Ronald Brown is a successful startup CEO with an extensive background in technology and consumer marketing. His new book, Anticipate. The Architecture of Small Team Innovation and Product Success is available via iTunes, Amazon, Barnes Noble, and Kobo.
The subject of finding customers is one of the most mysterious in business development. I’m often asked how the most successful companies do it, maybe in the hope that there’s a secret or shortcut to success. Sorry to say, no silver bullet exists.
Even with large budgets, customer discovery is more art than science. Below are the five basic steps. The most important aspect of this process is to be very methodical in your approach. Knowing where you’ve been is the only way to improve and repeat successes. Pay close attention to the details and record everything in a consistent format.
1. Classification Structure
The first step is to decide on a classification structure, better known as segmentation. You might have a product in mind, or a general concept, but sometimes, you might just be fishing — looking for a problem to solve in a market that seems attractive. That’s OK. Market segmenters are detectives.
What makes a market attractive? Maybe you see alignment with your idea or product. Or, maybe something about a segment strikes a chord and gets your creative juices flowing, knowing what you know about your company’s capabilities. Also, segment size is important: Why waste time if long-term financial gains aren’t possible?
The segment selection process can be intuitive, based on personal experience, or it can be driven by highly sophisticated segmentation tools that carve up the total market into standardized groups. (Lots of companies start with Standard Industrial Classification codes (SIC codes), a system for tracking the entire economy, managed by the U.S. Census Bureau.) Either way, at this point, you are simply making educated guesses about which ones might be a fit. You have no idea if the fit will materialize.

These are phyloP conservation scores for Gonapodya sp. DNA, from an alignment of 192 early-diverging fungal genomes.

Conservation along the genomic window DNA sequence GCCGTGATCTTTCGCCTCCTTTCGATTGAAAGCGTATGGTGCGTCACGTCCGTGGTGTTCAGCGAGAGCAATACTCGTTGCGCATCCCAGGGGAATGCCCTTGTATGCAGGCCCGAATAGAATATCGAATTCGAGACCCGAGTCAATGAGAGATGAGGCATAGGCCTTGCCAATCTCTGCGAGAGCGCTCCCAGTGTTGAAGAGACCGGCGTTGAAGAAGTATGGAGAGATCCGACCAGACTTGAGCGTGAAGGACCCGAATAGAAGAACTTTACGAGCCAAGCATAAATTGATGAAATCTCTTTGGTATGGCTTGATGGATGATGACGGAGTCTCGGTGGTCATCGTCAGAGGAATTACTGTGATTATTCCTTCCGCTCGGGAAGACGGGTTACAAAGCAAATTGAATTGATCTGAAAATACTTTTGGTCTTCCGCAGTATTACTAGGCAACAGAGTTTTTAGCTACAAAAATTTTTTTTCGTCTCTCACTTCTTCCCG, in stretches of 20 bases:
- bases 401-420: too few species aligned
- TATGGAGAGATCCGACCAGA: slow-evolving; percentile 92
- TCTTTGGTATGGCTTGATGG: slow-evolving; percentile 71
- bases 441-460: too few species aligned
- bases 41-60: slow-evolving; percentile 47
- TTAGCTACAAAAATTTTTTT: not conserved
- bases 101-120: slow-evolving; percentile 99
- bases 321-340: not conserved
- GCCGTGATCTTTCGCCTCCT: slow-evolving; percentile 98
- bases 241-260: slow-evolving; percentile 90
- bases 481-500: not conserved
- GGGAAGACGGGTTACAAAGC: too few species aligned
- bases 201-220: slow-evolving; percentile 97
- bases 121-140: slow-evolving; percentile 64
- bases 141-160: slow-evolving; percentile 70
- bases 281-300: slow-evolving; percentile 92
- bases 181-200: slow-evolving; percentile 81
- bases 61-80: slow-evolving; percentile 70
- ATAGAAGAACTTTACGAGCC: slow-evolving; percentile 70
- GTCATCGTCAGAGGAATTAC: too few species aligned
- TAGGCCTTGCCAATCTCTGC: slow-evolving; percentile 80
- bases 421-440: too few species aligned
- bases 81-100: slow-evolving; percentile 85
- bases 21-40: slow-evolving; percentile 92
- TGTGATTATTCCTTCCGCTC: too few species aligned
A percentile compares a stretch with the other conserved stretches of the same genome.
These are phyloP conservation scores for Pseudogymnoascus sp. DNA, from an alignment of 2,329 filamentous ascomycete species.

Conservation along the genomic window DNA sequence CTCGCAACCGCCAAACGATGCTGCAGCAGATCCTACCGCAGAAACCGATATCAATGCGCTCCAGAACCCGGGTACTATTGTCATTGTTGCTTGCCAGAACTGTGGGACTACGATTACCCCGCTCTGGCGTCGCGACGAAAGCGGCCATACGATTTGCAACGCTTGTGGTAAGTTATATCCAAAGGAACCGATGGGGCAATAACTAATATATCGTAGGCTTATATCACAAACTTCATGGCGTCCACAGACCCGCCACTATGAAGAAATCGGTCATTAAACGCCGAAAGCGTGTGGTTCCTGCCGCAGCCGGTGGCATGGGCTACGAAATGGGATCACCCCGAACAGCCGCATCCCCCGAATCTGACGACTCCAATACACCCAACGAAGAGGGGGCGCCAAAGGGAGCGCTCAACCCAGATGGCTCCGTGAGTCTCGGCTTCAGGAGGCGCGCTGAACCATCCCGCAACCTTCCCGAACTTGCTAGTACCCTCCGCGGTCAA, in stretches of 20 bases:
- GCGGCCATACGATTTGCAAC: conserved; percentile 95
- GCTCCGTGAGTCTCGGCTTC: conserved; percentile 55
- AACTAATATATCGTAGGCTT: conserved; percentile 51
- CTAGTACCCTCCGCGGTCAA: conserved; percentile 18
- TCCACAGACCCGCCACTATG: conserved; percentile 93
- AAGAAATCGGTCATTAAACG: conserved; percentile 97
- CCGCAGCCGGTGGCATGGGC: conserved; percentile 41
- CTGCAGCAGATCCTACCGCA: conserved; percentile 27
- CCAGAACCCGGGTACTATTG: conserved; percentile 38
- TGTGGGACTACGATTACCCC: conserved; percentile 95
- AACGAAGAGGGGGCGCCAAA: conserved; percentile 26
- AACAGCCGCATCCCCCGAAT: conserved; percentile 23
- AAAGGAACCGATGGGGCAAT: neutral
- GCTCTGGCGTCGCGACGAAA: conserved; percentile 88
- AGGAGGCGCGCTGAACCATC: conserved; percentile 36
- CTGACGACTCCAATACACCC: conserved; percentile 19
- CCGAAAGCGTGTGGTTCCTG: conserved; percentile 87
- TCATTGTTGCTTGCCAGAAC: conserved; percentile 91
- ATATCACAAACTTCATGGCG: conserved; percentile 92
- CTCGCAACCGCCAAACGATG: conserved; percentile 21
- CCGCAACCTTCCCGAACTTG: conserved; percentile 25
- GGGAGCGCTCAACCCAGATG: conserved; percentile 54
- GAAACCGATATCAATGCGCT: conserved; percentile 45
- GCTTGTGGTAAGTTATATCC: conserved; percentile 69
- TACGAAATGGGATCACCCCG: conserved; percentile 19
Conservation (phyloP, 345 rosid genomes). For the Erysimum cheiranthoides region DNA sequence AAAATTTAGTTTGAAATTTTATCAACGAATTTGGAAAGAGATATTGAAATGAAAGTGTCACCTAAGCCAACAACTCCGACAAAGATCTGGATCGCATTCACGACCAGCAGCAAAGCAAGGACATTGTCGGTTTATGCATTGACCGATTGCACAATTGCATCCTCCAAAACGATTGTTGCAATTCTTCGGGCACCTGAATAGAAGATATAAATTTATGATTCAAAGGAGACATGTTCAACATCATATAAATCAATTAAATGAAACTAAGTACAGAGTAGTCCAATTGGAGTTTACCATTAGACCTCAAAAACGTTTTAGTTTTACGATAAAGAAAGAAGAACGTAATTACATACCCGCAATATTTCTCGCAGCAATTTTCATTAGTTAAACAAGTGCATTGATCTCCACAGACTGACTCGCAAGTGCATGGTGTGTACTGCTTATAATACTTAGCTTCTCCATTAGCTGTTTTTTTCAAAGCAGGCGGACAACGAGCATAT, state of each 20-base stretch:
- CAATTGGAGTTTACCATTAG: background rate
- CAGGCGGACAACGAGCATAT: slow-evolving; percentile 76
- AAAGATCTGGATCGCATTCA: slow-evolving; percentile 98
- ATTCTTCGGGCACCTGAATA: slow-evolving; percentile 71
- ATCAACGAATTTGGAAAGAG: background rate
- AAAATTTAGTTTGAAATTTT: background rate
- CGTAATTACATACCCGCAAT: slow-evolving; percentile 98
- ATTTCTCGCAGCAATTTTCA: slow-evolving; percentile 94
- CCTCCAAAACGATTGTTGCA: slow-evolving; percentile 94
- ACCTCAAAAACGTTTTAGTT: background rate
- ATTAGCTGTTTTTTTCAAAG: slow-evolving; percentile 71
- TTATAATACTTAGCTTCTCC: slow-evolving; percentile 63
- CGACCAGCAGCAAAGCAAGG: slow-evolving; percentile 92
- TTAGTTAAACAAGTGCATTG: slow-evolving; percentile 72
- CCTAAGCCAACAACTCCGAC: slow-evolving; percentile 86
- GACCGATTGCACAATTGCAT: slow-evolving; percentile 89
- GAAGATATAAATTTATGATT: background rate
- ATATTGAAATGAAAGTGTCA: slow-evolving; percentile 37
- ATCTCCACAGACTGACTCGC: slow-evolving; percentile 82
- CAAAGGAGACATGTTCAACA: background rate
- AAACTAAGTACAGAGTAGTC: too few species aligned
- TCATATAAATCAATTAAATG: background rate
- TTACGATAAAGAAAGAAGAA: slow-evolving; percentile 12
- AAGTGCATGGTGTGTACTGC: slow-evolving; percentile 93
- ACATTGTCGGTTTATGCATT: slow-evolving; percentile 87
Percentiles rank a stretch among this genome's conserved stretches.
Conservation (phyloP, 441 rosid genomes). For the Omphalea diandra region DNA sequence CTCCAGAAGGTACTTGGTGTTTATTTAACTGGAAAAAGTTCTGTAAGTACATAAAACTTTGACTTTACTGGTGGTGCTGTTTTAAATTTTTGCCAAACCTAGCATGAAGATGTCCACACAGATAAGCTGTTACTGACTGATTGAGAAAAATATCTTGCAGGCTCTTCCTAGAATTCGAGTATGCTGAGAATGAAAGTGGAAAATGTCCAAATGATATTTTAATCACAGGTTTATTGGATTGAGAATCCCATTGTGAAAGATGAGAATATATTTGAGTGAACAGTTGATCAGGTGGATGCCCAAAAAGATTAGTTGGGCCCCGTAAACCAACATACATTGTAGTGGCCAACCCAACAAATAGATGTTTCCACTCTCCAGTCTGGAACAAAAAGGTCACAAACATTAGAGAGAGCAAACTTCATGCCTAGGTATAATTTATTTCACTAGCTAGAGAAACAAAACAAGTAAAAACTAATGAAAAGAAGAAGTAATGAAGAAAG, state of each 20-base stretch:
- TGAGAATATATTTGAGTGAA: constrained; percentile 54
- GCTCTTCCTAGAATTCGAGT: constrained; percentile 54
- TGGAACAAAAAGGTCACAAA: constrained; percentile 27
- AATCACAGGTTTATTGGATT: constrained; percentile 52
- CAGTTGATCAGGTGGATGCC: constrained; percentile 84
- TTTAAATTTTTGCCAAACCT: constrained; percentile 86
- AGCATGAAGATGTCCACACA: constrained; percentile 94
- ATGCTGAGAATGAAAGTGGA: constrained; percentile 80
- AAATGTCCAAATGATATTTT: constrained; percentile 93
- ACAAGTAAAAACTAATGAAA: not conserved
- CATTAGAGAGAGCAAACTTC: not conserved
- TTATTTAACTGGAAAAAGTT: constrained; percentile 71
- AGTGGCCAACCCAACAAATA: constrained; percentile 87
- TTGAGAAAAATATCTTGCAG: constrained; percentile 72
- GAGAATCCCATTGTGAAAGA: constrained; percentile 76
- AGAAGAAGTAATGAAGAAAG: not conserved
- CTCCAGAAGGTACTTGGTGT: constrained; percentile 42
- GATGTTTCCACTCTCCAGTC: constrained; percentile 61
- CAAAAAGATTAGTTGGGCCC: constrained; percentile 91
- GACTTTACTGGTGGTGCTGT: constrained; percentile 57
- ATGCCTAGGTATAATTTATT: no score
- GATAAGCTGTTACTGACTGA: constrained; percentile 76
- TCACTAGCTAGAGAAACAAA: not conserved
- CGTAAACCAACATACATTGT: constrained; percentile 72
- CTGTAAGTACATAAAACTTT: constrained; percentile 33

In emerging industries, segmentation can evolve quickly. When the iPad was first introduced, tablets were tablets. Then ereaders became a distinct category vs. general purpose. Then pricing tiers emerged. Now, industry analysts are breaking the market up into broad stroke vertical applications — education, health care, etc. — which will get subdivided further very soon.
2. Hypothesis Testing
With your evaluation structure in place, you now need to determine, one segment at a time, if there is really an opportunity you can address. You dig deeper from a research standpoint, paying particular attention to competitive offerings. Again, there’s a range of tools you can use. A consumer products company might do a formal, quantitative study, and a company selling to enterprises might set up personal meetings with senior executives. Major consulting firms, like McKinsey Co. or the Boston Consulting Group, rely heavily on in-depth, one-on-one interviews in all of their projects. I’m working on a project in the tablet business right now, and you’d be amazed at how much you can learn from resellers.